Only state left in the Midwest without football
The state of Illinois isn’t exactly the most libertarian, freedom-loving state in the union. But a restriction on youth sports has stirred up an activist spirit in the Land of Lincoln.
Democratic Governor J.B. Pritzker reiterated his ban on school contact sports this fall, after citizens pressed him to reconsider his decision in the face of the Big Ten’s decision to move forward with a football season.
Pritzker banned most youth sports in July. Currently, only high school cross country, golf and tennis are allowed by the state while elementary students can play baseball, softball, golf and cross-country. Meanwhile, Pritzker’s daughter continues to travel across the country competing in equestrian competitions.
On September 13, student athletes rallied together, while wearing masks, to advocate for a return of contact sports in the state. Adults younger than 20-years-old represents fewer than 15 percent of all positive cases, according to the state’s statistics.
“I’m advocating for all the hardworking athletes who depend on scholarships to pay for their college,” one student said at the rally, which was covered by CBS 2.
Parents pushed back against the restrictions as well, including at another rally on September 17.
“Our kids are suffering, they need to go back to school. They’re lonely. They can’t go back to sports, they can’t do marching band,” high school parent Diane Devito told WGN.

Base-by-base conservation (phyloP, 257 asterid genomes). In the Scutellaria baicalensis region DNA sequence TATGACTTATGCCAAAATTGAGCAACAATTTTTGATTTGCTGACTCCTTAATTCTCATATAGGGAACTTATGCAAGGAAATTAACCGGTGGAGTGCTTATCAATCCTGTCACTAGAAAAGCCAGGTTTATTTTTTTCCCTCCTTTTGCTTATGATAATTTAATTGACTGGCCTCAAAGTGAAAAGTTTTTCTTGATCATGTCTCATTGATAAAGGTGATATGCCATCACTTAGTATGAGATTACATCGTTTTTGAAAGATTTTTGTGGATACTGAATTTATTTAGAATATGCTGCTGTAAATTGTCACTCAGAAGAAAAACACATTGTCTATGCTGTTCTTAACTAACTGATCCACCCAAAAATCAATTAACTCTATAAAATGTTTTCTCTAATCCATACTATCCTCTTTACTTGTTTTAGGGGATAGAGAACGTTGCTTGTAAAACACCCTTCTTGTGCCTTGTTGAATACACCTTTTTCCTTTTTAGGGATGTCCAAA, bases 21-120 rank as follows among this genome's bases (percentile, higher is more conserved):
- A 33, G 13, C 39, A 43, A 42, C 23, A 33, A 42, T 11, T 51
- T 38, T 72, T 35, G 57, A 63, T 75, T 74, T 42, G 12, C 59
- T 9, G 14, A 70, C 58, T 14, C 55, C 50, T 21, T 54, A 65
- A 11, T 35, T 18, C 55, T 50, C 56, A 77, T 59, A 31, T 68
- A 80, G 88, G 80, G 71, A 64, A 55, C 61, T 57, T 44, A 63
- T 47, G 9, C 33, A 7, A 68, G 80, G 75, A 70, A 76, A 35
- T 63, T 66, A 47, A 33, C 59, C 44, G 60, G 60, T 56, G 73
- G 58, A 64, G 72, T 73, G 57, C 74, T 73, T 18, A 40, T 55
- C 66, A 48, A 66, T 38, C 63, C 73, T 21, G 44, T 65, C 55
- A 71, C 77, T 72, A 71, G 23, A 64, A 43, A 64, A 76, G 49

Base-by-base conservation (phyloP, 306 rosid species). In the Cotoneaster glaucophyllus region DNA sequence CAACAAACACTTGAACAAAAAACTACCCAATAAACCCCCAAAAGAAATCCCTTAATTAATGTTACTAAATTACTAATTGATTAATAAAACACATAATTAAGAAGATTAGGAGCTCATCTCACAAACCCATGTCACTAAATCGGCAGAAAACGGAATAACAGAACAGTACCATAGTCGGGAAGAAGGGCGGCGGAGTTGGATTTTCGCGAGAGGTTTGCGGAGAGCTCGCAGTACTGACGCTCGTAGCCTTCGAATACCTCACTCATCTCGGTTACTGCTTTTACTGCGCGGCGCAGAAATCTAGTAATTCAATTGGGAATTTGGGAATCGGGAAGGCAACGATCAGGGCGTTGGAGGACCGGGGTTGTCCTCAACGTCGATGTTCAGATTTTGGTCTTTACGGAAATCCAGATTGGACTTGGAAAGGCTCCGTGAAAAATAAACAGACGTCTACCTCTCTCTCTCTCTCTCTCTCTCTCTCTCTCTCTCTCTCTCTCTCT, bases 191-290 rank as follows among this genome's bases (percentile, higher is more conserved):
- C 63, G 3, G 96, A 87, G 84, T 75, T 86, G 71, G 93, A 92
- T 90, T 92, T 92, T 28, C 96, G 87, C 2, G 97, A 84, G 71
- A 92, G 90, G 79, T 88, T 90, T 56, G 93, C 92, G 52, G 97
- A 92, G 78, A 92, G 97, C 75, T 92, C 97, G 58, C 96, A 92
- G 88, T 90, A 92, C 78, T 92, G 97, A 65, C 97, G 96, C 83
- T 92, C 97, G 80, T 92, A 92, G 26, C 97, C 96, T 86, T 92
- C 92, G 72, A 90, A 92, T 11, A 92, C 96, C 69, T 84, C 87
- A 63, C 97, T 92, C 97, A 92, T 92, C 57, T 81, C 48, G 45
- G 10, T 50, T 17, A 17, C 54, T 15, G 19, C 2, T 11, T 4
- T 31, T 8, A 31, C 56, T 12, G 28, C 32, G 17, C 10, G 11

It’s not just students, either. A high school football coach, who has won multiple state championships, sharply criticized the governor of Illinois for his stance on high school sports.
Loyola Academy coach John Holecek, who is also a former NFL linebacker, penned a commentary recently in the Chicago Tribune. Illinois is now the only state in the Midwest that is not playing high school football.
Holecek took Pritzker to task for holding press conferences but not listening to his constituents.
I’d like to ask Gov. J.B. Pritzker to take a step back and evaluate high school sports from a different perspective. Get out from behind the podium and come visit a high school football practice. Speak to the kids whose lives are affected by your decision. Meet their parents. Speak with the many caring adults who are waiting to go beyond their duties, providing youth guidance and leadership many kids do not find at home or online.
Visit with mental health professionals and discuss the major uptick in teenage depression, loneliness and anxiety, and the reasons behind it.
I have a sinking feeling here that politicians are putting their own career ambitions over the best interests of the people of Illinois. Eliminating an important part of essential adolescent formation will have long-term consequences for impacted families.
And students do need high school sports. A sports psychologist previously told The College Fix that students face higher rates of anxiety, depression and risky behavior without sports.
IMAGE: WGN News / Youtube